Forest Riparian Zones why Forest Riparian Zones are Important

A riparian zone consists of a waterway, the surrounding or bordering land and the habitats that are supported by the waterway and land. A creek, forest riparian zone would include a stream or river, for example, and will have a definite shape or boundary. The water table will continue underground for a distance. The grasses, trees, plants and shrubs that get water from the underground water table are also part of the riparian zone.

Riparian forest land management is critical in the semi arid lands of the world, and the most stringent study and attention has been given in the western United States. Semi arid means that six to eight months can go by before any rainfall occurs. Water has to be honored and respected out west, because, even with long periods of drought, water can also kill and destroy through flash flooding and flooding that comes from rapid snow melting. Out west, highly destructive industrial, timber, agricultural, dam construction and mining operations taught lessons that will never be forgotten.

In the forest riparian zone, the mountain snow is the source of water that may end its journey in a lake or go all the way to the sea. The surrounding dirt needs to be held in place and protected by plant and tree cover, which prevents it from eroding and washing down into the waterway.

The aquatic plants and algae that live in the forest waterways need to have certain clarity and oxygen levels. Aquatic plants thrive on light. If soil erosion makes the water cloudy, then the aquatic plants cannot thrive or start a proper balance of oxygen and nutrients to support other life forms.

Forest aquatic animals and insects need oxygen. When agricultural runoff like animal dung or excess fertilizer introduces nitrates to the water, the aquatic plants will grow out of control and choke off the oxygen.

When timber cutting, road building, naturally occurring landslides or fires will remove the protective plant canopy and allow the rain to beat down and erode the soil. The dirt will easily wash down to the lowest point, which has commonly been dug out by a stream, lake, pond, creek or river.

The life forms of the forest drink and feed from the water. Carnivores need to be able to find fish, frogs and clean water that is free of cloudiness or toxins. Dumping oil, brush, garbage or dead animals causes pollution. Garbage and dead animals can release e-coli and other disease into the water. This means that, when disease or e-coli levels are unsafe, recreational forest waterway use and fishing has to be terminated until the water is safe again.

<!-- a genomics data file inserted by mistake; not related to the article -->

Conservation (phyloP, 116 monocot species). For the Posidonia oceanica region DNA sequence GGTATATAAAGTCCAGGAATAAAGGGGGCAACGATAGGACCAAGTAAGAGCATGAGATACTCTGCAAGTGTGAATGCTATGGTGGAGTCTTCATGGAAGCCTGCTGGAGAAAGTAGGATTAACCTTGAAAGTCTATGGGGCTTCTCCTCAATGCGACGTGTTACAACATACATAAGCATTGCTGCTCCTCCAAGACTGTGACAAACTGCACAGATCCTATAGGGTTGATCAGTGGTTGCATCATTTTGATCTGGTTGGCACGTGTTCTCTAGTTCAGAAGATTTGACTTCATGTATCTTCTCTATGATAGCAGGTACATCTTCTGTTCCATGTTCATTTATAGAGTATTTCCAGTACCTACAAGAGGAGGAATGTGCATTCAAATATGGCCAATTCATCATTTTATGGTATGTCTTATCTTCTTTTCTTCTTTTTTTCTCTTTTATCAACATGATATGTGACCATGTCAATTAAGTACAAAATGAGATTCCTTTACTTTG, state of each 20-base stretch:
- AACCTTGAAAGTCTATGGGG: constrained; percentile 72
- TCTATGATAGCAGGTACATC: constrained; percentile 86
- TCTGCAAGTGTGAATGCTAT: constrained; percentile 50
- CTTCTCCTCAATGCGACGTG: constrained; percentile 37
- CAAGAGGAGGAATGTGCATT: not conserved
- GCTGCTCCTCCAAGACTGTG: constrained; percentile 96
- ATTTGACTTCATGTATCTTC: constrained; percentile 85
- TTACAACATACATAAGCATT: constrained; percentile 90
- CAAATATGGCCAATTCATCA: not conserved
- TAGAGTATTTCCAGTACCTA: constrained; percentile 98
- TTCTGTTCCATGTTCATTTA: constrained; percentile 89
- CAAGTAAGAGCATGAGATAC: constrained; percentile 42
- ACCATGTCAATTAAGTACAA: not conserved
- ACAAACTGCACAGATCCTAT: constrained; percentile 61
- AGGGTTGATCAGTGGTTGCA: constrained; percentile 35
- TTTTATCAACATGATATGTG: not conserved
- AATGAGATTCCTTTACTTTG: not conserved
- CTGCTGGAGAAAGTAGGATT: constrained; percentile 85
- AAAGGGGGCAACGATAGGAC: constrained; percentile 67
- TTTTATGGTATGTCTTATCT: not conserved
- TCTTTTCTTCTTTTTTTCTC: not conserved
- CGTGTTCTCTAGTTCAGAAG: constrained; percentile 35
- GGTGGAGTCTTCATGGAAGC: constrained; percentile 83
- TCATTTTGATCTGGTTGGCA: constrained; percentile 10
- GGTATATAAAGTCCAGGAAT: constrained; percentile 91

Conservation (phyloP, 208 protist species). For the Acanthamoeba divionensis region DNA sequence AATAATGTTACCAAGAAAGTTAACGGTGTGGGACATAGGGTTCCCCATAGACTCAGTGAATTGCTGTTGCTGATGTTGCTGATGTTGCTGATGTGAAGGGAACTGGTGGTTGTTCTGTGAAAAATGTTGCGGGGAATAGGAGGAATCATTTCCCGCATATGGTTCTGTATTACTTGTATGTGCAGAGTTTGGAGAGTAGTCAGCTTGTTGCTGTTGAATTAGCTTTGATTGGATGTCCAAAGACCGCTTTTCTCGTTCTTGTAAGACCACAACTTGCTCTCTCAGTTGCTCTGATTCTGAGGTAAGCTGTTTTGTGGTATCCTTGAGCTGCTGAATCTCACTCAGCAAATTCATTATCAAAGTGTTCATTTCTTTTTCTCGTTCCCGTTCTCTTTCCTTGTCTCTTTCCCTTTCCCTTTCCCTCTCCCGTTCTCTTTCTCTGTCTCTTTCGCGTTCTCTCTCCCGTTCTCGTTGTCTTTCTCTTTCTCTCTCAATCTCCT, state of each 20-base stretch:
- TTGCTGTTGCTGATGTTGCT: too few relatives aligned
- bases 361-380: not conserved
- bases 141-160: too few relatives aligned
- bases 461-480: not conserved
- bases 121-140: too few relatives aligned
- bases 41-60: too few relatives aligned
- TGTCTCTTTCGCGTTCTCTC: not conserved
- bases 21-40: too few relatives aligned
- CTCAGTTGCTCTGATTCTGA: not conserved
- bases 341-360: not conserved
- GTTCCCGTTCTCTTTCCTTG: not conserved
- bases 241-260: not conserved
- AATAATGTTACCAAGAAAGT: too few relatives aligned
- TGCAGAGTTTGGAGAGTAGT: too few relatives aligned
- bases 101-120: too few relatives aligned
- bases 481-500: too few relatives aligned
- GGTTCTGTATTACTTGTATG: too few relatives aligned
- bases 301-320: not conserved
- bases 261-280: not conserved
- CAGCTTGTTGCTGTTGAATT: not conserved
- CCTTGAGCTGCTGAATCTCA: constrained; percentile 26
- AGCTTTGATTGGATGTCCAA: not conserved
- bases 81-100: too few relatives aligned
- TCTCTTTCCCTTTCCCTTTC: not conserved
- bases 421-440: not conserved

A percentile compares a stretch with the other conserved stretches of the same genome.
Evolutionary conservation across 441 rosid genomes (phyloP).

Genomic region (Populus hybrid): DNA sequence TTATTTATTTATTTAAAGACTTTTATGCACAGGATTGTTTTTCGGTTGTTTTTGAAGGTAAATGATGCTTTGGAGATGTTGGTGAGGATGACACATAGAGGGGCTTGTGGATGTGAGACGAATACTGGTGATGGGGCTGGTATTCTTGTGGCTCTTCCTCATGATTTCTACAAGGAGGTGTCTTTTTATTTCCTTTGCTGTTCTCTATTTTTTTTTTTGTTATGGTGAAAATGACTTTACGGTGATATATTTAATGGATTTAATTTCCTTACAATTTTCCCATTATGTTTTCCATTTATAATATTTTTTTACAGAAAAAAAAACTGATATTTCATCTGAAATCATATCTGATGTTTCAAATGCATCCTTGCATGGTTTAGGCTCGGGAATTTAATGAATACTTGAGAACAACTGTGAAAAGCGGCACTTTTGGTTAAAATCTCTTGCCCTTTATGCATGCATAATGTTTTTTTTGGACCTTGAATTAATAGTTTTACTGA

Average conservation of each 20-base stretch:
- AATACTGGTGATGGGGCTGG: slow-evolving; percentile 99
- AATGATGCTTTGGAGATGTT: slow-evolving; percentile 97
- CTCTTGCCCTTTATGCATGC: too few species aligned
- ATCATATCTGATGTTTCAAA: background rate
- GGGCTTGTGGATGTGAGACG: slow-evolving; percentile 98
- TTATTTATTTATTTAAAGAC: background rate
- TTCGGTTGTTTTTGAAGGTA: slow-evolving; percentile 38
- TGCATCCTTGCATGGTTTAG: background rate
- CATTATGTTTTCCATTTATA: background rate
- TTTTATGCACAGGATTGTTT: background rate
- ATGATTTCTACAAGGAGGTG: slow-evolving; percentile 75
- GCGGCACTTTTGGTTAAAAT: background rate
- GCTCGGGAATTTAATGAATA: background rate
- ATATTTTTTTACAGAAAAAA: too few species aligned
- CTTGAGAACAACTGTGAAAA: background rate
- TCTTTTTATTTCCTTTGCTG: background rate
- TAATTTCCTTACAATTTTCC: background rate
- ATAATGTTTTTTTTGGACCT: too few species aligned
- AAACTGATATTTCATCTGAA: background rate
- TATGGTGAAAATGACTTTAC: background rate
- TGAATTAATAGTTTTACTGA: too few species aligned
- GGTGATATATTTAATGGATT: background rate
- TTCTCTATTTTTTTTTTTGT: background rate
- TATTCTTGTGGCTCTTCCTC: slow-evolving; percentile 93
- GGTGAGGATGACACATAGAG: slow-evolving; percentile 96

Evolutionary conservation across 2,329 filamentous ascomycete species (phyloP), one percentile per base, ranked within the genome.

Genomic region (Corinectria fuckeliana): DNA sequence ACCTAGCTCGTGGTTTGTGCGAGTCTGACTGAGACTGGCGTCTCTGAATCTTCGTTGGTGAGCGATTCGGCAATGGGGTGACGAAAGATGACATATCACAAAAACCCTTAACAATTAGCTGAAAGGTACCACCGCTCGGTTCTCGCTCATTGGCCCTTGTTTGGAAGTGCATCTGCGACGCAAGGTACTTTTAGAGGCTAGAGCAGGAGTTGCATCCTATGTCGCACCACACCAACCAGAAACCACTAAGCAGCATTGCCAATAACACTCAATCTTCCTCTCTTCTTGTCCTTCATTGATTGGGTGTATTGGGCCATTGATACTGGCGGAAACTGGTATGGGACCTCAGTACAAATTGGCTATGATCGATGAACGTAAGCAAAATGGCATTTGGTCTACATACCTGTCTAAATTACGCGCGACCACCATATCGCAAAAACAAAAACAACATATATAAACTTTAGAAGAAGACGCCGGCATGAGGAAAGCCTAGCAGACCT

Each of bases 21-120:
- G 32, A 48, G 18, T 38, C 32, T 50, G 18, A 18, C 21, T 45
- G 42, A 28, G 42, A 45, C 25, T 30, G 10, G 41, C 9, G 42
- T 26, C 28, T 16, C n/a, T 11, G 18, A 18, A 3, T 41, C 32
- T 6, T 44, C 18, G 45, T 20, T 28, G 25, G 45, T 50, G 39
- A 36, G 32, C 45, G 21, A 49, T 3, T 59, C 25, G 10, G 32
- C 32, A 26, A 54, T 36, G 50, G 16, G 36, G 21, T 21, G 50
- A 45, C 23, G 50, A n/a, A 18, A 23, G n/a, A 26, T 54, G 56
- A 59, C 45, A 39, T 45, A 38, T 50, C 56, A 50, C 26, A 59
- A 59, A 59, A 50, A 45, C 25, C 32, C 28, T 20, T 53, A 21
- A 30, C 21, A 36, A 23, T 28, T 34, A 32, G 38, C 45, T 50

Dumping or spilling gas or oil will poison the water with chemicals that can damage the health and reproductive ability of generations of animals and birds.

Dumping or placing rocks, dirt or brush can clog the waterway, disturbing the natural flow of water in ways that disrupt established aquatic and non aquatic life. This is why it is impossible to get new dams built in the Western states. One dam will threaten thousands of miles of riparian and non riparian land.

Any activity that disturbs the floor of the waterway will disrupt egg laying and nesting grounds, sending ripples through the entire food chain. When placer gold miners in California’s forests began to extensively use motorized suction and vacuum dredging equipment to extract gold bearing soil from the waterways, the damage to the environment grew to alarming proportions. The vacuum equipment was banned, but the battle still goes on between surface gold miners and those who are concerned about the impact to the the forest riparian zones of the state. The problem was that the salmon and other fish populations are easily jeopardized by any operations that disturb egg laying grounds and tear up habitats.

In summary, look to the west to find that naturalists, environmentalists, and industries like ranching, farming, fishing and even timber management can be ferocious conservationists when it comes to forest riparian zones.